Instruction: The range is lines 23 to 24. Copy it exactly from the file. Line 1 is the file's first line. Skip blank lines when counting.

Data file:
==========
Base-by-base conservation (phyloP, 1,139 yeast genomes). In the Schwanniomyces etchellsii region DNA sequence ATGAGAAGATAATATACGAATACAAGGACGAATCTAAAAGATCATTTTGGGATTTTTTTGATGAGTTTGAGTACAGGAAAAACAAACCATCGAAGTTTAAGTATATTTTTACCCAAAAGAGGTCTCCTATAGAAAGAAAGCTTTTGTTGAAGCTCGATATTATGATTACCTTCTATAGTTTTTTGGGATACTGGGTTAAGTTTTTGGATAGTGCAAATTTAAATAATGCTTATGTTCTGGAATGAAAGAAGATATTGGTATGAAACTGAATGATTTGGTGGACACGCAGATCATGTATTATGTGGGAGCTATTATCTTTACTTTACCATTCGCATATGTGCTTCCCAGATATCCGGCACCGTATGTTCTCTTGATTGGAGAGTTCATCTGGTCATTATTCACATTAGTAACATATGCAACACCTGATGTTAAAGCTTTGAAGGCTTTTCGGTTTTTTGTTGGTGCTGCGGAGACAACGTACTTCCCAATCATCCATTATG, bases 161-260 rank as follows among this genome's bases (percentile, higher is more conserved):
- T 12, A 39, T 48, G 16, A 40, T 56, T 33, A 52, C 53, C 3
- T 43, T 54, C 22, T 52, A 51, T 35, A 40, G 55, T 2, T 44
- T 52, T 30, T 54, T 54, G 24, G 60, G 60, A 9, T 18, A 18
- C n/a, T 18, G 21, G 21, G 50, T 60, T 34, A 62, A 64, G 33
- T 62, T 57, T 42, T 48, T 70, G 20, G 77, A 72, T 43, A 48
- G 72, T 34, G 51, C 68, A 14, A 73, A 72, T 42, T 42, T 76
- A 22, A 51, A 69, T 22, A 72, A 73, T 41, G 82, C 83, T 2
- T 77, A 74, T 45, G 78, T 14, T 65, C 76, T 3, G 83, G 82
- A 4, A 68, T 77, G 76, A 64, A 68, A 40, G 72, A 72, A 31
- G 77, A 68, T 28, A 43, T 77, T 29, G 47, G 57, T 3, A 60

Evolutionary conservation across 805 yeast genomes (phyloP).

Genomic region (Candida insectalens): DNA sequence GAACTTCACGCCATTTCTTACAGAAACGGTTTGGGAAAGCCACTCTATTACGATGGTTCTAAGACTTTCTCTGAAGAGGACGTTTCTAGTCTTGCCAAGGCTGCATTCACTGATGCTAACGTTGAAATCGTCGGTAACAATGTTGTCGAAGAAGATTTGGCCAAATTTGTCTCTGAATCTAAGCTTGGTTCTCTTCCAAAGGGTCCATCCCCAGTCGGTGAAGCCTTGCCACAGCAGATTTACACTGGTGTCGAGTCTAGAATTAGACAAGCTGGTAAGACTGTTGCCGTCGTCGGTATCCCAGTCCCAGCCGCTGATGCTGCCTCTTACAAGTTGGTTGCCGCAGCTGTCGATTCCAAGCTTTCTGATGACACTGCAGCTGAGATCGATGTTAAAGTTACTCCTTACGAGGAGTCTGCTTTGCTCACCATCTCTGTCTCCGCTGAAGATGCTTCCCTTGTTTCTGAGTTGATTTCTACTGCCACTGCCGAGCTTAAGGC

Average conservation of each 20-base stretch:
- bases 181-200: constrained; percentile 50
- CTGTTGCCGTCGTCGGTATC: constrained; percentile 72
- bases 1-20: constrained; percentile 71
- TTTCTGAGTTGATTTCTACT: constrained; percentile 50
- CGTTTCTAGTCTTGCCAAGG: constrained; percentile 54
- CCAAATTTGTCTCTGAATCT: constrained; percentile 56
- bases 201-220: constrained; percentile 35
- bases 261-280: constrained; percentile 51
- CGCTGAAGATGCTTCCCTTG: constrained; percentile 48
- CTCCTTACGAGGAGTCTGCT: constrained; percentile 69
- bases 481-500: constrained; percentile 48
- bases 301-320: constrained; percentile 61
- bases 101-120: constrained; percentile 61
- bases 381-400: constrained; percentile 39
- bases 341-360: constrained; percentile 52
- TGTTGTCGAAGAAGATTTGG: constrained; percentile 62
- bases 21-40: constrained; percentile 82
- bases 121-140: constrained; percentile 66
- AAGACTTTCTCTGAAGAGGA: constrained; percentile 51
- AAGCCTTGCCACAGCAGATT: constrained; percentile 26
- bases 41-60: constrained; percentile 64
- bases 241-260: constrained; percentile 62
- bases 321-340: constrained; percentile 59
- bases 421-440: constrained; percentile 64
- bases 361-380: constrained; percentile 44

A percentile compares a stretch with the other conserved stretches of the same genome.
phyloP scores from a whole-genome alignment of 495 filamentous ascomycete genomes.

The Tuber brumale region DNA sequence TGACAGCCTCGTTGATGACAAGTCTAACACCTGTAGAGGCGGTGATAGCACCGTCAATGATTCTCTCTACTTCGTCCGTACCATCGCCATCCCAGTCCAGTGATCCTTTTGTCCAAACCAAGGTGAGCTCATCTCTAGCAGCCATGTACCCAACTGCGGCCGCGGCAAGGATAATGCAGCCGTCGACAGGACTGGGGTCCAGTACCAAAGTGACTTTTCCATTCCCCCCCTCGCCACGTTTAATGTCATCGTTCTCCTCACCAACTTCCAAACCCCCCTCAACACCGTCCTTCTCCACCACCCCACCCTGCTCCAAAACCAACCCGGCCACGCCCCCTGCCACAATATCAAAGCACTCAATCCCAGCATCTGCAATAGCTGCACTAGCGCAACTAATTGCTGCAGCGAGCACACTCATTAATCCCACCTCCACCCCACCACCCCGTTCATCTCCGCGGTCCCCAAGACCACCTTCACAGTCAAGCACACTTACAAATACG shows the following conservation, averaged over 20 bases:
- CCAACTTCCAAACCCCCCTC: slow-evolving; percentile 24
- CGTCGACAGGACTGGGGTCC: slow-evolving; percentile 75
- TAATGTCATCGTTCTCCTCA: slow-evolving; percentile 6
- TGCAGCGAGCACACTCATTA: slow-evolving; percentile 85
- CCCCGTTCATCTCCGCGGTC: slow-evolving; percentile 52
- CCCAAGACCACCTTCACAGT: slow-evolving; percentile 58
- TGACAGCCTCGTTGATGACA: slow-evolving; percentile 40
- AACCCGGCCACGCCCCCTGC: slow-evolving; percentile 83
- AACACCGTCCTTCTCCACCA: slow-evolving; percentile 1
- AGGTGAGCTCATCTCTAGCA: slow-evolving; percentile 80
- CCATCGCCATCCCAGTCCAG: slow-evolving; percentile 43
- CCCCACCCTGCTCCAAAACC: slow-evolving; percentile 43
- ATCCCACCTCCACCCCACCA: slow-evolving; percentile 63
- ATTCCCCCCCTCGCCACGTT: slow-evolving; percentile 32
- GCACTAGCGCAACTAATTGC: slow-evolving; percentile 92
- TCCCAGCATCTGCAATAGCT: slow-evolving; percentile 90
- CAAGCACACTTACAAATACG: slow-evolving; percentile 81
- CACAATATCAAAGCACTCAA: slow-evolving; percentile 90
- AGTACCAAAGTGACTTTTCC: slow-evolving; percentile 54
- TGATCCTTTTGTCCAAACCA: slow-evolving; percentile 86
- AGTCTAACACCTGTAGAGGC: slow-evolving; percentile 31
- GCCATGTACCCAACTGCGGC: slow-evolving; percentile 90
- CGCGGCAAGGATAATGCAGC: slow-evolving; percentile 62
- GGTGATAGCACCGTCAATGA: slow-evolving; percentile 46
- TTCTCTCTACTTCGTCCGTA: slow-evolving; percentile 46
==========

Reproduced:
- CGCTGAAGATGCTTCCCTTG: constrained; percentile 48
- CTCCTTACGAGGAGTCTGCT: constrained; percentile 69